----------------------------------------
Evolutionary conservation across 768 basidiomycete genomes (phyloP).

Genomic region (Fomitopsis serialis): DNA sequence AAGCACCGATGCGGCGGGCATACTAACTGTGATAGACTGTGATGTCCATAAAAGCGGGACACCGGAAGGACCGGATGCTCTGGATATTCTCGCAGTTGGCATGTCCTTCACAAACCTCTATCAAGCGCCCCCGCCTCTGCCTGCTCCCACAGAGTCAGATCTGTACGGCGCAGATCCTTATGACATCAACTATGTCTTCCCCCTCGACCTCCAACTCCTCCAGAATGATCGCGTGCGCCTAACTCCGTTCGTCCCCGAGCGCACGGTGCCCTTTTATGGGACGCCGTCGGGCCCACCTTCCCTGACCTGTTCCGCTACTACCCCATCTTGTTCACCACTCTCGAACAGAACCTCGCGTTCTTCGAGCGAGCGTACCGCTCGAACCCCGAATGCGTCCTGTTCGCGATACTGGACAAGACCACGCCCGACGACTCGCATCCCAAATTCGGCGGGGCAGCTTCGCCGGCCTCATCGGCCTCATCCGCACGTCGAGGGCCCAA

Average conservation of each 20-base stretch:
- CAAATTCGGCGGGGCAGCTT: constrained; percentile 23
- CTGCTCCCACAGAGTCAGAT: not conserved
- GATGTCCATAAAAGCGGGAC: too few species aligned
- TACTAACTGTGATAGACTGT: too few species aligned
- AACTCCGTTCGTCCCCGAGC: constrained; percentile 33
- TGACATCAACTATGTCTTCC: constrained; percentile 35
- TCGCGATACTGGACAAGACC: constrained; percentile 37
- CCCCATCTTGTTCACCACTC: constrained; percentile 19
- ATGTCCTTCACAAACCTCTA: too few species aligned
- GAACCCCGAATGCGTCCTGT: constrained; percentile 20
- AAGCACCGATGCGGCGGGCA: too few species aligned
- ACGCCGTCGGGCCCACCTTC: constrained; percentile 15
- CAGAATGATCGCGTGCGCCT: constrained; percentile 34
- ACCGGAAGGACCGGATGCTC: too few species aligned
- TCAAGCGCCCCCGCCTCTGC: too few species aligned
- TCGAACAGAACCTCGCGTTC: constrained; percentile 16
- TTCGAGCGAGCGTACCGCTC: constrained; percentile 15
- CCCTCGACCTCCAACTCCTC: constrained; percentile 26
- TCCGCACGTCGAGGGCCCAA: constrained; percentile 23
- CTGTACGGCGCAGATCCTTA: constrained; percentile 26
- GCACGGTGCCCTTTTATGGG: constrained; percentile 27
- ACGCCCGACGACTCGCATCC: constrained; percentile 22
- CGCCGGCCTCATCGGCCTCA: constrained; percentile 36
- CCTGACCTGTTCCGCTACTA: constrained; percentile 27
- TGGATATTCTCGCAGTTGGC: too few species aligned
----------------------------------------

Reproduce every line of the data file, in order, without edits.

Evolutionary conservation across 768 basidiomycete genomes (phyloP).

Genomic region (Fomitopsis serialis): DNA sequence AAGCACCGATGCGGCGGGCATACTAACTGTGATAGACTGTGATGTCCATAAAAGCGGGACACCGGAAGGACCGGATGCTCTGGATATTCTCGCAGTTGGCATGTCCTTCACAAACCTCTATCAAGCGCCCCCGCCTCTGCCTGCTCCCACAGAGTCAGATCTGTACGGCGCAGATCCTTATGACATCAACTATGTCTTCCCCCTCGACCTCCAACTCCTCCAGAATGATCGCGTGCGCCTAACTCCGTTCGTCCCCGAGCGCACGGTGCCCTTTTATGGGACGCCGTCGGGCCCACCTTCCCTGACCTGTTCCGCTACTACCCCATCTTGTTCACCACTCTCGAACAGAACCTCGCGTTCTTCGAGCGAGCGTACCGCTCGAACCCCGAATGCGTCCTGTTCGCGATACTGGACAAGACCACGCCCGACGACTCGCATCCCAAATTCGGCGGGGCAGCTTCGCCGGCCTCATCGGCCTCATCCGCACGTCGAGGGCCCAA

Average conservation of each 20-base stretch:
- CAAATTCGGCGGGGCAGCTT: constrained; percentile 23
- CTGCTCCCACAGAGTCAGAT: not conserved
- GATGTCCATAAAAGCGGGAC: too few species aligned
- TACTAACTGTGATAGACTGT: too few species aligned
- AACTCCGTTCGTCCCCGAGC: constrained; percentile 33
- TGACATCAACTATGTCTTCC: constrained; percentile 35
- TCGCGATACTGGACAAGACC: constrained; percentile 37
- CCCCATCTTGTTCACCACTC: constrained; percentile 19
- ATGTCCTTCACAAACCTCTA: too few species aligned
- GAACCCCGAATGCGTCCTGT: constrained; percentile 20
- AAGCACCGATGCGGCGGGCA: too few species aligned
- ACGCCGTCGGGCCCACCTTC: constrained; percentile 15
- CAGAATGATCGCGTGCGCCT: constrained; percentile 34
- ACCGGAAGGACCGGATGCTC: too few species aligned
- TCAAGCGCCCCCGCCTCTGC: too few species aligned
- TCGAACAGAACCTCGCGTTC: constrained; percentile 16
- TTCGAGCGAGCGTACCGCTC: constrained; percentile 15
- CCCTCGACCTCCAACTCCTC: constrained; percentile 26
- TCCGCACGTCGAGGGCCCAA: constrained; percentile 23
- CTGTACGGCGCAGATCCTTA: constrained; percentile 26
- GCACGGTGCCCTTTTATGGG: constrained; percentile 27
- ACGCCCGACGACTCGCATCC: constrained; percentile 22
- CGCCGGCCTCATCGGCCTCA: constrained; percentile 36
- CCTGACCTGTTCCGCTACTA: constrained; percentile 27
- TGGATATTCTCGCAGTTGGC: too few species aligned